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Gazetteer No. G0801

Date 1916

Address South Brooklands Locks Heath, Hampshire PO15 5DU England


Brooklands, near the Hamble, visible from Bursledon. Stuccoed Regency villa, built c.  1800 by (Admiral) Sir Thomas Williams. n service wing of 1807. Big bow to the s front; Prosser shows it wrapped by a two-storey loggia but the present veranda with Doric colonnade is a modification of 1858. Lutyens added the se porch to the garden c.  1900. (O’Brien et al, 2018, p.585) Large house. Built for Sir Thomas Williams (later Admiral) by Nash. c1800 with service wing addition of 1807 to north west, with 2-bay addition over porch of 1858 by Langdon of the Isle of Wight when the house acquired a more Italianate appearance and small extension to south east by Sir Edwin Lutyens in 1916. Partly red brick, partly stuccoed, partly painted brick with slate roof and brick chimneystacks. 2 to 3 storeys, irregular plan. Paired bracket eaves cornice and unusual band between the 2nd and 3rd floors. Entrance on west front is stuccoed with 2-bay addition over porch with incised lines to ground floor. Mainly 6-pane sashes to 2nd floor and 12-pane sashes to 1st floor, but ground floor has Doric portico flanked by round-headed side lights. The south west corner has a curved bow through all 3 floors with a conical roof and panels above 1st floor window. Loggia of 10 Doric columns on the ground floor (by Langdon replacing an earlier verandah) follows the curve of the bow. South front is of 2-storeys, 4 windows in red brick with cemented architraves to 1st floor windows. East front is fairly irregular with 6 windows, mainly 12 paned sashes. Attached to the south wing is Lutyens porch which comprises a 5-light mullioned and transomed casement with brick relieving arches and doorcase breaking through,5-light mullioned and transomed window. North front is the service wing of 1807 and has 4 cambered sashes including 2 tripartite sashes on the ground floor. Fine c1800 staircase with cast iron balusters, stone treads and mahogany handrail. Dado panelling. Dining room has c1800 cornice of carved oak leaves and vine and grape decoration with masks and fine painted ceiling with fabulous birds and crossed flageolets. Dado rail and 2 overmantels with ovolo moulding and surrounds with beading. Drawing room has a most unusual cornice with ivy entwining Neptune’s trident (a subtle reference to Admiral Williams), 2 sea horses and a band of shells beneath and ceiling rose of the same pattern. Panelled wall with 6 panelled door and wooden fireplace with modified Ionic capitals and urn and foliage pilasters and marble inner surround. Library has cornice with plumed capitals and a mid C19 marble fireplace with anthemion and foliage decoration. The Drawing Room was lined in limed oak by Sir Basil Ionides in 1916 when Lutyens added the porch. First floor has in Jane Austen’s bedroom (Sir Thomas Williams first wife was her cousin) a marble fire surround with reeding and paterae and an iron firegrate with reeded frame lions head marking and curved firebasket. Plumed cornice and 6-panelled door. The principal bedroom has a cornice of nymphs holding wreaths and wheat ear and harebell motifs. Fireplace is marble with anthemion motifs and reeded pilasters. An adjoining bedroom to the south west has a marble fireplace and coved cornice. Another bedroom has a wooden fireplace with shell and foilage frieze and brackets with harebell origins. The first floor has 2 interesting bathrooms of 1916 installed by Sir Basil Ionides. The yellow bathroom retains the original sanitary fittings and yellow tiles with signs of the zodiac made by a member of the Bloomsbury Group. There is a bathroom with marble basin and bath. The 2nd floor has a room with a wooden fireplace with firegrate and a bathroom with handmade fish decorated tiles and original fittings designed by Sir Hugh Casson in the 1930s. Jane Austen and A A Milne stayed at Brooklands frequently and Gertrude Jekyll laid out the grounds. (Historic England, list entry 1093503)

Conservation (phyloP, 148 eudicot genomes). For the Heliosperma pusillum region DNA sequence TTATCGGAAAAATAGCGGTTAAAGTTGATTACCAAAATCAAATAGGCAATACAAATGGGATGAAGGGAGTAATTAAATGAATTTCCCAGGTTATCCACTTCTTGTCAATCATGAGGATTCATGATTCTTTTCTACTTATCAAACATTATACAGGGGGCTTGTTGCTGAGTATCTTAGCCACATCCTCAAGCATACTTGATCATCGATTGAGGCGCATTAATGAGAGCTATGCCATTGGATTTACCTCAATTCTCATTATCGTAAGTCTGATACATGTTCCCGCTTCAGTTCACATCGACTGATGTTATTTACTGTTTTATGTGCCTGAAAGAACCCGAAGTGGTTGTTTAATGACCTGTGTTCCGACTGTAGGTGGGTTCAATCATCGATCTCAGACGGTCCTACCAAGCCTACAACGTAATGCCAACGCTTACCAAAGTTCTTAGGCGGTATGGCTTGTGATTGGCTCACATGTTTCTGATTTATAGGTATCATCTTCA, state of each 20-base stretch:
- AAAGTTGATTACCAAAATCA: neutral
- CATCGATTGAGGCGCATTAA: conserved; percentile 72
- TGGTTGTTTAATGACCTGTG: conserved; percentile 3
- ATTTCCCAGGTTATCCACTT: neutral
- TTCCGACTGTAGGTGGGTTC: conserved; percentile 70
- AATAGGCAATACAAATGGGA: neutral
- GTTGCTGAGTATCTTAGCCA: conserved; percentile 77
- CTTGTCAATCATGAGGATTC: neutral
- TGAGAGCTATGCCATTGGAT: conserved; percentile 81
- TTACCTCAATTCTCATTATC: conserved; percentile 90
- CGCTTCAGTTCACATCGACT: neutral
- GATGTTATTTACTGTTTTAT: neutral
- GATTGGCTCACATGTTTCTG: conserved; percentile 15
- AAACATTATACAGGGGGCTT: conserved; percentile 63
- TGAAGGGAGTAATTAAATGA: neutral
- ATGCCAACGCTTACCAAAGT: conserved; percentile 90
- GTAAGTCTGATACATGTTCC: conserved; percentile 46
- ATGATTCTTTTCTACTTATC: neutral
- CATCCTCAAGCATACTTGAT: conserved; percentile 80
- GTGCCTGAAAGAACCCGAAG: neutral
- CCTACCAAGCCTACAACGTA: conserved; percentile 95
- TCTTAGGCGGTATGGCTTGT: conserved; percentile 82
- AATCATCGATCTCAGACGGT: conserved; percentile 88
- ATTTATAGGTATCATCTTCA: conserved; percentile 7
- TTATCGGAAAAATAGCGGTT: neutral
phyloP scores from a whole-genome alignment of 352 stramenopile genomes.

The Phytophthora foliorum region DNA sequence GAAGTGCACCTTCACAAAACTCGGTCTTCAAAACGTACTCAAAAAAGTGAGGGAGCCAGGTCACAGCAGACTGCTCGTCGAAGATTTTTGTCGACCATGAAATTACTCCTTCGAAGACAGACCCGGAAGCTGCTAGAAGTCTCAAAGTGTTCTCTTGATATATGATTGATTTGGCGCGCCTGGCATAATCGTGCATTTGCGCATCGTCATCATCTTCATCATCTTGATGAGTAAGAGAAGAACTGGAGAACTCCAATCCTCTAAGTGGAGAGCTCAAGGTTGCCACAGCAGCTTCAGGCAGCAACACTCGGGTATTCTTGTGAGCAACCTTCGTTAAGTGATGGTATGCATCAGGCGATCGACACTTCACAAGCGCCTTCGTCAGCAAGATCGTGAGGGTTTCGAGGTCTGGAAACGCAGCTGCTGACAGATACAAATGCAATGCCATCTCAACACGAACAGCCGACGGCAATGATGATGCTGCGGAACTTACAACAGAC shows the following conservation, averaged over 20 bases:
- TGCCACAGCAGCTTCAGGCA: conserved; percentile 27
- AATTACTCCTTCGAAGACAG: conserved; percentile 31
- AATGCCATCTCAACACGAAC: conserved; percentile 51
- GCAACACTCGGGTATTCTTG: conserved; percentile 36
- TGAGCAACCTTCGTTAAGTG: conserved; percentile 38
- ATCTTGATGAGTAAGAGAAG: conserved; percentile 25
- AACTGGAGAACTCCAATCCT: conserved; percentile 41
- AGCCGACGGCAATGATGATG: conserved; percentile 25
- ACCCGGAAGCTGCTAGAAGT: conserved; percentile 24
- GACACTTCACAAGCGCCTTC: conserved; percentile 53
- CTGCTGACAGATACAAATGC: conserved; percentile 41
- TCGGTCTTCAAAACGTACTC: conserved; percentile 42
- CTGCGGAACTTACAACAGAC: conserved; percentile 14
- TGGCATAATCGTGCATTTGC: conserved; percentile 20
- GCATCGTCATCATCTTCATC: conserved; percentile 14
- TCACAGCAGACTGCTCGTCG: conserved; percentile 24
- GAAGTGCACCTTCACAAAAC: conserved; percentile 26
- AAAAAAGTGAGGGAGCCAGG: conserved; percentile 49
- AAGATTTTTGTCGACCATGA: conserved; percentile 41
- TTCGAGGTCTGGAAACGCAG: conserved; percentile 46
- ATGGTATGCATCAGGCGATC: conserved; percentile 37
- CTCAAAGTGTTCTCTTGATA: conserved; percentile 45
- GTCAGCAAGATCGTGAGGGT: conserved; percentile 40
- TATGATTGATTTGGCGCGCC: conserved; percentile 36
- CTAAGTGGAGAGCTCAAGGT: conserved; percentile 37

O’Brien C, Pevsner N, Bailey B & Lloyd DW (2018) Hampshire: South. The Buildings of England. New Haven: Yale University Press.

Historic England. BROOKLANDS, BRIDGE ROAD. [Online] Available from:

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